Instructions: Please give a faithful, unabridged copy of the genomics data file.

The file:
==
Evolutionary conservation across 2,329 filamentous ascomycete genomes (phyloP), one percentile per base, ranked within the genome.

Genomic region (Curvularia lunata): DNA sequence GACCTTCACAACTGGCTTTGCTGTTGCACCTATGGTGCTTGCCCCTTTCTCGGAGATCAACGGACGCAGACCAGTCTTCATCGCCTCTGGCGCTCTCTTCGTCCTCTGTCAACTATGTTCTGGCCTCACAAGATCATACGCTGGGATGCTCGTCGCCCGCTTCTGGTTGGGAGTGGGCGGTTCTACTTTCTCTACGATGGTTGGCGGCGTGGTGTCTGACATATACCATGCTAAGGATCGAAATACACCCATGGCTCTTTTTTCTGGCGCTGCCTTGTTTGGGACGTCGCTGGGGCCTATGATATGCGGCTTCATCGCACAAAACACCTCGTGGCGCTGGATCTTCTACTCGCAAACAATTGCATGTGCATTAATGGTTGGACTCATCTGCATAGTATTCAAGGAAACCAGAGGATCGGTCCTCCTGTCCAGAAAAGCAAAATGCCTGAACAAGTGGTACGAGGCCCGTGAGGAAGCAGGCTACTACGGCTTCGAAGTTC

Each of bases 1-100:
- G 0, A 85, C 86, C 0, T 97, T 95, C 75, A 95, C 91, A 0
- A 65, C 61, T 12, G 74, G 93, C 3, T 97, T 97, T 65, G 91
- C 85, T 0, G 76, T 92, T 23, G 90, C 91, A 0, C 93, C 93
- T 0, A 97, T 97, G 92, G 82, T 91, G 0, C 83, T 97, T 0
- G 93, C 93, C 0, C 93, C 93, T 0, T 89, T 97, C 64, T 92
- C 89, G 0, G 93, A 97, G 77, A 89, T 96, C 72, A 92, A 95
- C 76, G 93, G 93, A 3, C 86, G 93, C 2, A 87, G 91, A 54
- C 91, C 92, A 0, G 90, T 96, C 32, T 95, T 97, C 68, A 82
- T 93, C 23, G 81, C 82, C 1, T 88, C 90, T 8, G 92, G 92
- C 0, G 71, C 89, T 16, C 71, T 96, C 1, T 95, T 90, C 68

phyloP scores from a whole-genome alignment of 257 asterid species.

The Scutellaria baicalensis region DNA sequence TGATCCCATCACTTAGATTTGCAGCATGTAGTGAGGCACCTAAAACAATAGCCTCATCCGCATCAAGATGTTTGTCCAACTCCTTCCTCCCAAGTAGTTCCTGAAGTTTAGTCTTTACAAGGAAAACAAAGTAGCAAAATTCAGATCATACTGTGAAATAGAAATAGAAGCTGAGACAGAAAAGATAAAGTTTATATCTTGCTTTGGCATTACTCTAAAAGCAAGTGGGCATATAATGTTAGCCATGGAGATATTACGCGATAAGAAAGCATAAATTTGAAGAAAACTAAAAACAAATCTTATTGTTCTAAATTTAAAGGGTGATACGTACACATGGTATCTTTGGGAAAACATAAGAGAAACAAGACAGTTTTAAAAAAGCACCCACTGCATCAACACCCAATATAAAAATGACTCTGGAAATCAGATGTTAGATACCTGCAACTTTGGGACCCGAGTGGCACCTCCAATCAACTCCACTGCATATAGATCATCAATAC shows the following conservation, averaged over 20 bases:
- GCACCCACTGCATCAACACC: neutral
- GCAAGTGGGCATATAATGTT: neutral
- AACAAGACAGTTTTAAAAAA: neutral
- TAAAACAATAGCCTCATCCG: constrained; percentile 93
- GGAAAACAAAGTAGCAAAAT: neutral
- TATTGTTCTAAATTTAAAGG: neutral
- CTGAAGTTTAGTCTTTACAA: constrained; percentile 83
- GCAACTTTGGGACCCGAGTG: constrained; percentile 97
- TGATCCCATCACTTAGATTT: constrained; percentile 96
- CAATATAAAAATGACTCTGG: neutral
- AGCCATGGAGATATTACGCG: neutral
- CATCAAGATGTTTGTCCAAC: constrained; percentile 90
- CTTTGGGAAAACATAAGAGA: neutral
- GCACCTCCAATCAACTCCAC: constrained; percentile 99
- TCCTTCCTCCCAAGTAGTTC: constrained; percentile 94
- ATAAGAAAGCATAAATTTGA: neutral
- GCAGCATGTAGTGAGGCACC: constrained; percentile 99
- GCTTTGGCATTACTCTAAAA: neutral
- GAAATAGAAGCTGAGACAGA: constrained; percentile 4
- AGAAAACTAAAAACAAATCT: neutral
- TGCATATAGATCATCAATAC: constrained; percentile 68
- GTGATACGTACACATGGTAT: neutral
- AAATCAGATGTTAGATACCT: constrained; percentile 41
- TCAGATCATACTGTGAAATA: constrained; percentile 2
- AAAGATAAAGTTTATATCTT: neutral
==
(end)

Evolutionary conservation across 2,329 filamentous ascomycete genomes (phyloP), one percentile per base, ranked within the genome.

Genomic region (Curvularia lunata): DNA sequence GACCTTCACAACTGGCTTTGCTGTTGCACCTATGGTGCTTGCCCCTTTCTCGGAGATCAACGGACGCAGACCAGTCTTCATCGCCTCTGGCGCTCTCTTCGTCCTCTGTCAACTATGTTCTGGCCTCACAAGATCATACGCTGGGATGCTCGTCGCCCGCTTCTGGTTGGGAGTGGGCGGTTCTACTTTCTCTACGATGGTTGGCGGCGTGGTGTCTGACATATACCATGCTAAGGATCGAAATACACCCATGGCTCTTTTTTCTGGCGCTGCCTTGTTTGGGACGTCGCTGGGGCCTATGATATGCGGCTTCATCGCACAAAACACCTCGTGGCGCTGGATCTTCTACTCGCAAACAATTGCATGTGCATTAATGGTTGGACTCATCTGCATAGTATTCAAGGAAACCAGAGGATCGGTCCTCCTGTCCAGAAAAGCAAAATGCCTGAACAAGTGGTACGAGGCCCGTGAGGAAGCAGGCTACTACGGCTTCGAAGTTC

Each of bases 1-100:
- G 0, A 85, C 86, C 0, T 97, T 95, C 75, A 95, C 91, A 0
- A 65, C 61, T 12, G 74, G 93, C 3, T 97, T 97, T 65, G 91
- C 85, T 0, G 76, T 92, T 23, G 90, C 91, A 0, C 93, C 93
- T 0, A 97, T 97, G 92, G 82, T 91, G 0, C 83, T 97, T 0
- G 93, C 93, C 0, C 93, C 93, T 0, T 89, T 97, C 64, T 92
- C 89, G 0, G 93, A 97, G 77, A 89, T 96, C 72, A 92, A 95
- C 76, G 93, G 93, A 3, C 86, G 93, C 2, A 87, G 91, A 54
- C 91, C 92, A 0, G 90, T 96, C 32, T 95, T 97, C 68, A 82
- T 93, C 23, G 81, C 82, C 1, T 88, C 90, T 8, G 92, G 92
- C 0, G 71, C 89, T 16, C 71, T 96, C 1, T 95, T 90, C 68

phyloP scores from a whole-genome alignment of 257 asterid species.

The Scutellaria baicalensis region DNA sequence TGATCCCATCACTTAGATTTGCAGCATGTAGTGAGGCACCTAAAACAATAGCCTCATCCGCATCAAGATGTTTGTCCAACTCCTTCCTCCCAAGTAGTTCCTGAAGTTTAGTCTTTACAAGGAAAACAAAGTAGCAAAATTCAGATCATACTGTGAAATAGAAATAGAAGCTGAGACAGAAAAGATAAAGTTTATATCTTGCTTTGGCATTACTCTAAAAGCAAGTGGGCATATAATGTTAGCCATGGAGATATTACGCGATAAGAAAGCATAAATTTGAAGAAAACTAAAAACAAATCTTATTGTTCTAAATTTAAAGGGTGATACGTACACATGGTATCTTTGGGAAAACATAAGAGAAACAAGACAGTTTTAAAAAAGCACCCACTGCATCAACACCCAATATAAAAATGACTCTGGAAATCAGATGTTAGATACCTGCAACTTTGGGACCCGAGTGGCACCTCCAATCAACTCCACTGCATATAGATCATCAATAC shows the following conservation, averaged over 20 bases:
- GCACCCACTGCATCAACACC: neutral
- GCAAGTGGGCATATAATGTT: neutral
- AACAAGACAGTTTTAAAAAA: neutral
- TAAAACAATAGCCTCATCCG: constrained; percentile 93
- GGAAAACAAAGTAGCAAAAT: neutral
- TATTGTTCTAAATTTAAAGG: neutral
- CTGAAGTTTAGTCTTTACAA: constrained; percentile 83
- GCAACTTTGGGACCCGAGTG: constrained; percentile 97
- TGATCCCATCACTTAGATTT: constrained; percentile 96
- CAATATAAAAATGACTCTGG: neutral
- AGCCATGGAGATATTACGCG: neutral
- CATCAAGATGTTTGTCCAAC: constrained; percentile 90
- CTTTGGGAAAACATAAGAGA: neutral
- GCACCTCCAATCAACTCCAC: constrained; percentile 99
- TCCTTCCTCCCAAGTAGTTC: constrained; percentile 94
- ATAAGAAAGCATAAATTTGA: neutral
- GCAGCATGTAGTGAGGCACC: constrained; percentile 99
- GCTTTGGCATTACTCTAAAA: neutral
- GAAATAGAAGCTGAGACAGA: constrained; percentile 4
- AGAAAACTAAAAACAAATCT: neutral
- TGCATATAGATCATCAATAC: constrained; percentile 68
- GTGATACGTACACATGGTAT: neutral
- AAATCAGATGTTAGATACCT: constrained; percentile 41
- TCAGATCATACTGTGAAATA: constrained; percentile 2
- AAAGATAAAGTTTATATCTT: neutral